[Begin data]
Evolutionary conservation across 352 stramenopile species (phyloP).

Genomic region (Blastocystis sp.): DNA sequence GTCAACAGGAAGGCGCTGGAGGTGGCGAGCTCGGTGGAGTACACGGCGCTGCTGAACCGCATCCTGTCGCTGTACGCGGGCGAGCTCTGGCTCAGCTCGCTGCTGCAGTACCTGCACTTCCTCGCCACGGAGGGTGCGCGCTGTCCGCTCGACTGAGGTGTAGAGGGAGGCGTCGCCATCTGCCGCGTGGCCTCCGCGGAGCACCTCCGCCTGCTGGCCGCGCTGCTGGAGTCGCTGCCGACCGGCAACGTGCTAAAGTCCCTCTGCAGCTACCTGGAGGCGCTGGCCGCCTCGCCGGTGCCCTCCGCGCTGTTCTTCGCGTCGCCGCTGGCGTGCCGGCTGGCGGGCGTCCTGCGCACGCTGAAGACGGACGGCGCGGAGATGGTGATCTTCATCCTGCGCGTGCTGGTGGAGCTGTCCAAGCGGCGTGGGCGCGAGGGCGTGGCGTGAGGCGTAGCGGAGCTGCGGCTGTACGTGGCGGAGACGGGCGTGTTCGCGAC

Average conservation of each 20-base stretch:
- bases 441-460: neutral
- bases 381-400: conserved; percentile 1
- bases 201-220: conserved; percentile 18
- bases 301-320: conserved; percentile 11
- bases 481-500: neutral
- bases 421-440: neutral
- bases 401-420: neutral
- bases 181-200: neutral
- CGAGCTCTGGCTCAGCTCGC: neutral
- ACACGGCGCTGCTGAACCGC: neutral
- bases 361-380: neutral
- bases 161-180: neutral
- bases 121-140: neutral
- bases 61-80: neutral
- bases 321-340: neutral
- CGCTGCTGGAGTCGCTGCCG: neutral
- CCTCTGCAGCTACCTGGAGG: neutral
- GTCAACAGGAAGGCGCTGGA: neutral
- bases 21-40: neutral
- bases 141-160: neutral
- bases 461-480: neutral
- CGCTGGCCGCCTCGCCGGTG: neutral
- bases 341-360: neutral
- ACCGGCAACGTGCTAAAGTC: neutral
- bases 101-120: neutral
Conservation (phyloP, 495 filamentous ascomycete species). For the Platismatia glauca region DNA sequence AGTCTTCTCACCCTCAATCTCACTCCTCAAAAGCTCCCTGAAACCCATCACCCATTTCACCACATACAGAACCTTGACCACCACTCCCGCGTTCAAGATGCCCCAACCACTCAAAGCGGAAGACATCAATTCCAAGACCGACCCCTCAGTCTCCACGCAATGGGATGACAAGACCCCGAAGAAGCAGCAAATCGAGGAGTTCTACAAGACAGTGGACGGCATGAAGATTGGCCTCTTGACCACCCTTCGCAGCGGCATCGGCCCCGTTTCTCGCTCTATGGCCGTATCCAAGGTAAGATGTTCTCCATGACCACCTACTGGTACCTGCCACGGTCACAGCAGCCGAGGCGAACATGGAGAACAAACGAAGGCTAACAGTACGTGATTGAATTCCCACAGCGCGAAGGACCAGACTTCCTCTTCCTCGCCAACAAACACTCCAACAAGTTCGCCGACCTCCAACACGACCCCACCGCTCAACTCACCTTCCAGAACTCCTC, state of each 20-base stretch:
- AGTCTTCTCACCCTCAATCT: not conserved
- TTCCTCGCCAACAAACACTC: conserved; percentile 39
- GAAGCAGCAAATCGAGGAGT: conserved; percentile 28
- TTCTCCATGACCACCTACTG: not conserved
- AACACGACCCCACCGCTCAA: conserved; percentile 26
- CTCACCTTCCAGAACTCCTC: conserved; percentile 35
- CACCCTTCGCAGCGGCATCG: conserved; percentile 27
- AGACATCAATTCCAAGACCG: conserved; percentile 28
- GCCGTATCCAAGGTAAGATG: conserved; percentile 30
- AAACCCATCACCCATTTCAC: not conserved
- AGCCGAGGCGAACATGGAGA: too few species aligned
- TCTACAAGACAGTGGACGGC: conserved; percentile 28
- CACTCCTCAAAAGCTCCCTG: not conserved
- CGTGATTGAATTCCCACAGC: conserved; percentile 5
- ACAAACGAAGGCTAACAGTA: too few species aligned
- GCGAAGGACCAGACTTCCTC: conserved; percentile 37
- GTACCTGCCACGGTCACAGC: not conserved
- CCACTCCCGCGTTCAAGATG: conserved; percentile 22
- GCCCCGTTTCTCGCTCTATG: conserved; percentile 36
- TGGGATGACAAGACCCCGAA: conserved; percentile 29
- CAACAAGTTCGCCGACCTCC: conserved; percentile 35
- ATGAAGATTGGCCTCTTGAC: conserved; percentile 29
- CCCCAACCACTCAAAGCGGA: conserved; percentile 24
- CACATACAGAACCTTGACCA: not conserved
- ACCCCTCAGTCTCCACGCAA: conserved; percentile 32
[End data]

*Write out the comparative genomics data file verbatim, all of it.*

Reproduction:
Evolutionary conservation across 352 stramenopile species (phyloP).

Genomic region (Blastocystis sp.): DNA sequence GTCAACAGGAAGGCGCTGGAGGTGGCGAGCTCGGTGGAGTACACGGCGCTGCTGAACCGCATCCTGTCGCTGTACGCGGGCGAGCTCTGGCTCAGCTCGCTGCTGCAGTACCTGCACTTCCTCGCCACGGAGGGTGCGCGCTGTCCGCTCGACTGAGGTGTAGAGGGAGGCGTCGCCATCTGCCGCGTGGCCTCCGCGGAGCACCTCCGCCTGCTGGCCGCGCTGCTGGAGTCGCTGCCGACCGGCAACGTGCTAAAGTCCCTCTGCAGCTACCTGGAGGCGCTGGCCGCCTCGCCGGTGCCCTCCGCGCTGTTCTTCGCGTCGCCGCTGGCGTGCCGGCTGGCGGGCGTCCTGCGCACGCTGAAGACGGACGGCGCGGAGATGGTGATCTTCATCCTGCGCGTGCTGGTGGAGCTGTCCAAGCGGCGTGGGCGCGAGGGCGTGGCGTGAGGCGTAGCGGAGCTGCGGCTGTACGTGGCGGAGACGGGCGTGTTCGCGAC

Average conservation of each 20-base stretch:
- bases 441-460: neutral
- bases 381-400: conserved; percentile 1
- bases 201-220: conserved; percentile 18
- bases 301-320: conserved; percentile 11
- bases 481-500: neutral
- bases 421-440: neutral
- bases 401-420: neutral
- bases 181-200: neutral
- CGAGCTCTGGCTCAGCTCGC: neutral
- ACACGGCGCTGCTGAACCGC: neutral
- bases 361-380: neutral
- bases 161-180: neutral
- bases 121-140: neutral
- bases 61-80: neutral
- bases 321-340: neutral
- CGCTGCTGGAGTCGCTGCCG: neutral
- CCTCTGCAGCTACCTGGAGG: neutral
- GTCAACAGGAAGGCGCTGGA: neutral
- bases 21-40: neutral
- bases 141-160: neutral
- bases 461-480: neutral
- CGCTGGCCGCCTCGCCGGTG: neutral
- bases 341-360: neutral
- ACCGGCAACGTGCTAAAGTC: neutral
- bases 101-120: neutral
Conservation (phyloP, 495 filamentous ascomycete species). For the Platismatia glauca region DNA sequence AGTCTTCTCACCCTCAATCTCACTCCTCAAAAGCTCCCTGAAACCCATCACCCATTTCACCACATACAGAACCTTGACCACCACTCCCGCGTTCAAGATGCCCCAACCACTCAAAGCGGAAGACATCAATTCCAAGACCGACCCCTCAGTCTCCACGCAATGGGATGACAAGACCCCGAAGAAGCAGCAAATCGAGGAGTTCTACAAGACAGTGGACGGCATGAAGATTGGCCTCTTGACCACCCTTCGCAGCGGCATCGGCCCCGTTTCTCGCTCTATGGCCGTATCCAAGGTAAGATGTTCTCCATGACCACCTACTGGTACCTGCCACGGTCACAGCAGCCGAGGCGAACATGGAGAACAAACGAAGGCTAACAGTACGTGATTGAATTCCCACAGCGCGAAGGACCAGACTTCCTCTTCCTCGCCAACAAACACTCCAACAAGTTCGCCGACCTCCAACACGACCCCACCGCTCAACTCACCTTCCAGAACTCCTC, state of each 20-base stretch:
- AGTCTTCTCACCCTCAATCT: not conserved
- TTCCTCGCCAACAAACACTC: conserved; percentile 39
- GAAGCAGCAAATCGAGGAGT: conserved; percentile 28
- TTCTCCATGACCACCTACTG: not conserved
- AACACGACCCCACCGCTCAA: conserved; percentile 26
- CTCACCTTCCAGAACTCCTC: conserved; percentile 35
- CACCCTTCGCAGCGGCATCG: conserved; percentile 27
- AGACATCAATTCCAAGACCG: conserved; percentile 28
- GCCGTATCCAAGGTAAGATG: conserved; percentile 30
- AAACCCATCACCCATTTCAC: not conserved
- AGCCGAGGCGAACATGGAGA: too few species aligned
- TCTACAAGACAGTGGACGGC: conserved; percentile 28
- CACTCCTCAAAAGCTCCCTG: not conserved
- CGTGATTGAATTCCCACAGC: conserved; percentile 5
- ACAAACGAAGGCTAACAGTA: too few species aligned
- GCGAAGGACCAGACTTCCTC: conserved; percentile 37
- GTACCTGCCACGGTCACAGC: not conserved
- CCACTCCCGCGTTCAAGATG: conserved; percentile 22
- GCCCCGTTTCTCGCTCTATG: conserved; percentile 36
- TGGGATGACAAGACCCCGAA: conserved; percentile 29
- CAACAAGTTCGCCGACCTCC: conserved; percentile 35
- ATGAAGATTGGCCTCTTGAC: conserved; percentile 29
- CCCCAACCACTCAAAGCGGA: conserved; percentile 24
- CACATACAGAACCTTGACCA: not conserved
- ACCCCTCAGTCTCCACGCAA: conserved; percentile 32